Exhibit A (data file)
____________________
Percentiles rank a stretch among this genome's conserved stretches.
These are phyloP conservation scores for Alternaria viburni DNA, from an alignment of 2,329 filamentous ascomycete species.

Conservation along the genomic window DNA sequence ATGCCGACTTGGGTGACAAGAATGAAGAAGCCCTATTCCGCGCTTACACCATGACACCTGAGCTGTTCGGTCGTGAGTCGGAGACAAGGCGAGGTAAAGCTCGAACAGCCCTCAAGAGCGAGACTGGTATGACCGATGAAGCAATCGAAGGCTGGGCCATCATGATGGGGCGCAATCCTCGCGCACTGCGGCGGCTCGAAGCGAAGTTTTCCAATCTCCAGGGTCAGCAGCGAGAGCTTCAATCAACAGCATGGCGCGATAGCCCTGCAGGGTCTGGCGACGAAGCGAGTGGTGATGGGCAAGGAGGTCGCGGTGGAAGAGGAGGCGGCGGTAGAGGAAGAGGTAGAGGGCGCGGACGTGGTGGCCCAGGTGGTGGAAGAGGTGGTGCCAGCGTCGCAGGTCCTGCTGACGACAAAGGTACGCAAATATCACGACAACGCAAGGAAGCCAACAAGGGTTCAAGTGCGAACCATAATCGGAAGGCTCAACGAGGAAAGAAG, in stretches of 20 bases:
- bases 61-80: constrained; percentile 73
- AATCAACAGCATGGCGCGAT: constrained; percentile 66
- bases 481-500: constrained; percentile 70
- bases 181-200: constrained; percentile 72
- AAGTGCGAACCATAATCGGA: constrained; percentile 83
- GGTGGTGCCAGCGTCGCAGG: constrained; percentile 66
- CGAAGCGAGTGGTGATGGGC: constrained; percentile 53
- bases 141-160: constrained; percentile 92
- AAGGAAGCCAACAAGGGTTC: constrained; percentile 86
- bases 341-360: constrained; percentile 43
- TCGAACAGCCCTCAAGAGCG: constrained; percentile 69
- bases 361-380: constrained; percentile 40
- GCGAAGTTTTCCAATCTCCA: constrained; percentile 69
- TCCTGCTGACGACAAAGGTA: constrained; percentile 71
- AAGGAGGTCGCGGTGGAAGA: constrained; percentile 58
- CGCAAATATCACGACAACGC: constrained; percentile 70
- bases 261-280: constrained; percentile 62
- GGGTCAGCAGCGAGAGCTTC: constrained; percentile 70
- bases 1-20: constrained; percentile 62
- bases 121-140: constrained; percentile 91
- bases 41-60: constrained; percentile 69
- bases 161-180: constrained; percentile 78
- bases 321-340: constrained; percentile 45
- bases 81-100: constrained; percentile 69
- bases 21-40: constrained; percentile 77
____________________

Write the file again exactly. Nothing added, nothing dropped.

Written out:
Percentiles rank a stretch among this genome's conserved stretches.
These are phyloP conservation scores for Alternaria viburni DNA, from an alignment of 2,329 filamentous ascomycete species.

Conservation along the genomic window DNA sequence ATGCCGACTTGGGTGACAAGAATGAAGAAGCCCTATTCCGCGCTTACACCATGACACCTGAGCTGTTCGGTCGTGAGTCGGAGACAAGGCGAGGTAAAGCTCGAACAGCCCTCAAGAGCGAGACTGGTATGACCGATGAAGCAATCGAAGGCTGGGCCATCATGATGGGGCGCAATCCTCGCGCACTGCGGCGGCTCGAAGCGAAGTTTTCCAATCTCCAGGGTCAGCAGCGAGAGCTTCAATCAACAGCATGGCGCGATAGCCCTGCAGGGTCTGGCGACGAAGCGAGTGGTGATGGGCAAGGAGGTCGCGGTGGAAGAGGAGGCGGCGGTAGAGGAAGAGGTAGAGGGCGCGGACGTGGTGGCCCAGGTGGTGGAAGAGGTGGTGCCAGCGTCGCAGGTCCTGCTGACGACAAAGGTACGCAAATATCACGACAACGCAAGGAAGCCAACAAGGGTTCAAGTGCGAACCATAATCGGAAGGCTCAACGAGGAAAGAAG, in stretches of 20 bases:
- bases 61-80: constrained; percentile 73
- AATCAACAGCATGGCGCGAT: constrained; percentile 66
- bases 481-500: constrained; percentile 70
- bases 181-200: constrained; percentile 72
- AAGTGCGAACCATAATCGGA: constrained; percentile 83
- GGTGGTGCCAGCGTCGCAGG: constrained; percentile 66
- CGAAGCGAGTGGTGATGGGC: constrained; percentile 53
- bases 141-160: constrained; percentile 92
- AAGGAAGCCAACAAGGGTTC: constrained; percentile 86
- bases 341-360: constrained; percentile 43
- TCGAACAGCCCTCAAGAGCG: constrained; percentile 69
- bases 361-380: constrained; percentile 40
- GCGAAGTTTTCCAATCTCCA: constrained; percentile 69
- TCCTGCTGACGACAAAGGTA: constrained; percentile 71
- AAGGAGGTCGCGGTGGAAGA: constrained; percentile 58
- CGCAAATATCACGACAACGC: constrained; percentile 70
- bases 261-280: constrained; percentile 62
- GGGTCAGCAGCGAGAGCTTC: constrained; percentile 70
- bases 1-20: constrained; percentile 62
- bases 121-140: constrained; percentile 91
- bases 41-60: constrained; percentile 69
- bases 161-180: constrained; percentile 78
- bases 321-340: constrained; percentile 45
- bases 81-100: constrained; percentile 69
- bases 21-40: constrained; percentile 77